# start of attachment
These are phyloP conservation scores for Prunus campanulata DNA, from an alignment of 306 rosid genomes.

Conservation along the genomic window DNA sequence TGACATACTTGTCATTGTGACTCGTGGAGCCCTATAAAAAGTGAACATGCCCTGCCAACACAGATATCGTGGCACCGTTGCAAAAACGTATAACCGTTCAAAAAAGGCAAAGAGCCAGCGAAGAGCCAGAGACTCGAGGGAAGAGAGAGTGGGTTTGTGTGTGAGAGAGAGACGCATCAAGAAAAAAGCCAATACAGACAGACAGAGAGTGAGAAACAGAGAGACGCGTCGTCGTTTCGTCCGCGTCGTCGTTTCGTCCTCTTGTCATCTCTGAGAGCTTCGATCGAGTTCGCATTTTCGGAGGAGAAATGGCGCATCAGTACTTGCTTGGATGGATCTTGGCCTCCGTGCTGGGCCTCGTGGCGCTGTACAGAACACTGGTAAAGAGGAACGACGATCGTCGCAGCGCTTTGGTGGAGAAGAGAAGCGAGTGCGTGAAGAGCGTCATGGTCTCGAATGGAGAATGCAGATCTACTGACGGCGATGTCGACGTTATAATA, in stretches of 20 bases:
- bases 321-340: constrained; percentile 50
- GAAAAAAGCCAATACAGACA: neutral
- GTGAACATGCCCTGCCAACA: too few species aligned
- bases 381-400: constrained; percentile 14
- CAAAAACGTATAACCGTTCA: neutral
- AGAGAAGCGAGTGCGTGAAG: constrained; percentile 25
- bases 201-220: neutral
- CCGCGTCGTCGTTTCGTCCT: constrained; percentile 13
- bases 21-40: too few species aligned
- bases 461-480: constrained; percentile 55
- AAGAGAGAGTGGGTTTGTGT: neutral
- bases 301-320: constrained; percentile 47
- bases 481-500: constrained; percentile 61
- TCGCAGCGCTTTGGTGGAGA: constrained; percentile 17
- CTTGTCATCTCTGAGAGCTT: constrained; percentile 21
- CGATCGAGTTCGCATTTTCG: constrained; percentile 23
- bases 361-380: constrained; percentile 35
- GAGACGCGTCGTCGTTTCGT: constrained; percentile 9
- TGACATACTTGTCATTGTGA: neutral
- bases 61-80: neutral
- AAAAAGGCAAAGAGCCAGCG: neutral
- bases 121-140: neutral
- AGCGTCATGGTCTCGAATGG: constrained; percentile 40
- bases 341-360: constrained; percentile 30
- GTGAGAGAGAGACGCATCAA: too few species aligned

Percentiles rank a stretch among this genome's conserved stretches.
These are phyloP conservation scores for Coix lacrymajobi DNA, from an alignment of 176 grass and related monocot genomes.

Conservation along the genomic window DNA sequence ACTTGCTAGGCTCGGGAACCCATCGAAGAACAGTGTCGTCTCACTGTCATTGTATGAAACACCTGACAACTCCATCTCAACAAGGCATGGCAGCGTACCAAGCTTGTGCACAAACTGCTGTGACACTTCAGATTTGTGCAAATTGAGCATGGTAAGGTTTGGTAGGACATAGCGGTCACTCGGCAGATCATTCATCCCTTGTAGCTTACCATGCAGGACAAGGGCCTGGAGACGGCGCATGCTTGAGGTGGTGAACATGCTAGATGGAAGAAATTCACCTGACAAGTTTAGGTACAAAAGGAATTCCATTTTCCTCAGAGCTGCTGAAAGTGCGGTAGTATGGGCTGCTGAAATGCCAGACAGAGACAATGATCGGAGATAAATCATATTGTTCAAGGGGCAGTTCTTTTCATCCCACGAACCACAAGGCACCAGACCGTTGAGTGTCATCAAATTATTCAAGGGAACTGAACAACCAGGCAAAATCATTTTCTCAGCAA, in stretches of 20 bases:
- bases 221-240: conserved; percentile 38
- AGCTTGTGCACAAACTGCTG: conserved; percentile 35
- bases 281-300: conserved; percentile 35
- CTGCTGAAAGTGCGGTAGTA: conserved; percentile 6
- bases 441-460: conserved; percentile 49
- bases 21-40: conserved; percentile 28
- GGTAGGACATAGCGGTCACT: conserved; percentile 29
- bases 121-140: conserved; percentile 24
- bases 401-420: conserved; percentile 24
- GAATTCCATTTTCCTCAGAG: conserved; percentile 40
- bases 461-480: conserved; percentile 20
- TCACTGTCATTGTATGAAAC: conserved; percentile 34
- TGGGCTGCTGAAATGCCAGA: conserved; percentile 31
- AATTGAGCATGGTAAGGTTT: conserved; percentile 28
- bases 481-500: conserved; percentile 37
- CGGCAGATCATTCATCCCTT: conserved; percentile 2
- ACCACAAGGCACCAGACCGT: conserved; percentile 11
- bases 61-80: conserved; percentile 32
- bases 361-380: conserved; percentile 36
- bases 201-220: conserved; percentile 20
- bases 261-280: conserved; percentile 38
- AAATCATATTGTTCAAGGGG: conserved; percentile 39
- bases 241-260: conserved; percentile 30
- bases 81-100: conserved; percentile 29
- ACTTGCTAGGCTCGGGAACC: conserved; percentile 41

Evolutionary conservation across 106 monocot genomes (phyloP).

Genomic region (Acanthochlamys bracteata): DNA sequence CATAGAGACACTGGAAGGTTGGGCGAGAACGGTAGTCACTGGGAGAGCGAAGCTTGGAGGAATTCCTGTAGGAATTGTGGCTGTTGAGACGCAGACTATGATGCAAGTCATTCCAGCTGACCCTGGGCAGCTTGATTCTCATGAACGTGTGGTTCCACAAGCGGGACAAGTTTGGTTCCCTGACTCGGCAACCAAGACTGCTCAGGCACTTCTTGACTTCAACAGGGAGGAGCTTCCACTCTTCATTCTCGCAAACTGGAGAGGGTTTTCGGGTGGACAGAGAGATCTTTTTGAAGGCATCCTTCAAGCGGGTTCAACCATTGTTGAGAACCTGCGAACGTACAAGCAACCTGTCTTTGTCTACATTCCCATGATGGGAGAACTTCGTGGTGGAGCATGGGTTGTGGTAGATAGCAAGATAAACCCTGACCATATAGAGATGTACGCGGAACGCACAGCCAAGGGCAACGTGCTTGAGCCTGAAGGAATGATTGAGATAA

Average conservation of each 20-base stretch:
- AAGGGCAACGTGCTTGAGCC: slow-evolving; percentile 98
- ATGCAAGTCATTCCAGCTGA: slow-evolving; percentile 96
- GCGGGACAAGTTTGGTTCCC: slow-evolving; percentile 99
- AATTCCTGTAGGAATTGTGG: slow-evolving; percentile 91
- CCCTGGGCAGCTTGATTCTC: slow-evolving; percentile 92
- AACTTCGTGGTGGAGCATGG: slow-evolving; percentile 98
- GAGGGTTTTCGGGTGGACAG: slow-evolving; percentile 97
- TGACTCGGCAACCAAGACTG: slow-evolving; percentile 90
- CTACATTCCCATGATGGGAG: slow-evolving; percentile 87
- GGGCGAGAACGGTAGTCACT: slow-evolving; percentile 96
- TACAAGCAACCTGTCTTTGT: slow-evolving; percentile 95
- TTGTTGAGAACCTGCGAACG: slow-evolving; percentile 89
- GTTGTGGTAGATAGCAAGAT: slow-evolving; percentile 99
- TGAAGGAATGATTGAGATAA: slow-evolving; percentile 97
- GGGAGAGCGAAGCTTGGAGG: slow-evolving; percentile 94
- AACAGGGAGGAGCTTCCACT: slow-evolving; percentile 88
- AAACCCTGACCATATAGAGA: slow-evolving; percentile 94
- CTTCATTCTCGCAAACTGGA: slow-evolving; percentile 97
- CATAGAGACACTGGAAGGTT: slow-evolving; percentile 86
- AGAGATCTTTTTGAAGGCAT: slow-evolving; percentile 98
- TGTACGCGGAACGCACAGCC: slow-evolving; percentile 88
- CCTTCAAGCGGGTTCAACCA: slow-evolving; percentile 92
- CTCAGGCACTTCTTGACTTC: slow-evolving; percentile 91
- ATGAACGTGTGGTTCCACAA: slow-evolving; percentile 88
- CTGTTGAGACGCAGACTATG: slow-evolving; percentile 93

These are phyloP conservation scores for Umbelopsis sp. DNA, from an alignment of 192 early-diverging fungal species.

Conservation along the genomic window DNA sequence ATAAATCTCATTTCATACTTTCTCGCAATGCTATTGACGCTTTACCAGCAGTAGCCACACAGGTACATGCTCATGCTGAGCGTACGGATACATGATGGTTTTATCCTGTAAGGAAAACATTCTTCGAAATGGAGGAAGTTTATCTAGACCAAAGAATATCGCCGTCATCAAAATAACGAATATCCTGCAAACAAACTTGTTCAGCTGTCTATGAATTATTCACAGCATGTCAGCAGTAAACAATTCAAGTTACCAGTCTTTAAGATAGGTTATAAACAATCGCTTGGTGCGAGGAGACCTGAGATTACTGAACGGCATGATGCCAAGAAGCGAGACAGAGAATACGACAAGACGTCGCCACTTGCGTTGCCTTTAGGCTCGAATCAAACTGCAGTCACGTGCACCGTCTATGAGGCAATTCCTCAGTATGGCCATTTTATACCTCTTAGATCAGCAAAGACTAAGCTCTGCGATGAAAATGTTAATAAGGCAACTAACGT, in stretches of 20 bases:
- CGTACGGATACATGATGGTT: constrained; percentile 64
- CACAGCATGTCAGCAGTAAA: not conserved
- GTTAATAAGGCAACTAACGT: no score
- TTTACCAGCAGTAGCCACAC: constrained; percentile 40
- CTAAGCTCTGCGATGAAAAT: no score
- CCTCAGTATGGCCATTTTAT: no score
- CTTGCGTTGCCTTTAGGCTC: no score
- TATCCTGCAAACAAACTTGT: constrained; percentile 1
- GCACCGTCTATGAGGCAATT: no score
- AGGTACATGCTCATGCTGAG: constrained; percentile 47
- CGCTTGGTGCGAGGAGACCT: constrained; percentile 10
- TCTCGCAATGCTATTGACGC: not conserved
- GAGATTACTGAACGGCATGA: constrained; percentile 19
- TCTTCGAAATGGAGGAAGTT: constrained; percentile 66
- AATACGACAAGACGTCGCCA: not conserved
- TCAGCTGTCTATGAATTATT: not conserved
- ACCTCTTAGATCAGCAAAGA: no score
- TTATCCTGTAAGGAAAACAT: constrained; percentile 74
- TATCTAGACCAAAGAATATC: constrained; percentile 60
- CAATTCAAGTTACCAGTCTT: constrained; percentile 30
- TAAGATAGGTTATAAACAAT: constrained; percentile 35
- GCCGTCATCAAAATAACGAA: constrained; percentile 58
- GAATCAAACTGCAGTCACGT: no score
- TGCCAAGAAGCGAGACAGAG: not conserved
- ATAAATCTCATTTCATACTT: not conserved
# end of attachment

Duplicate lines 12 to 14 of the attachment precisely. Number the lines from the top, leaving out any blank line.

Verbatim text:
- bases 461-480: constrained; percentile 55
- AAGAGAGAGTGGGTTTGTGT: neutral
- bases 301-320: constrained; percentile 47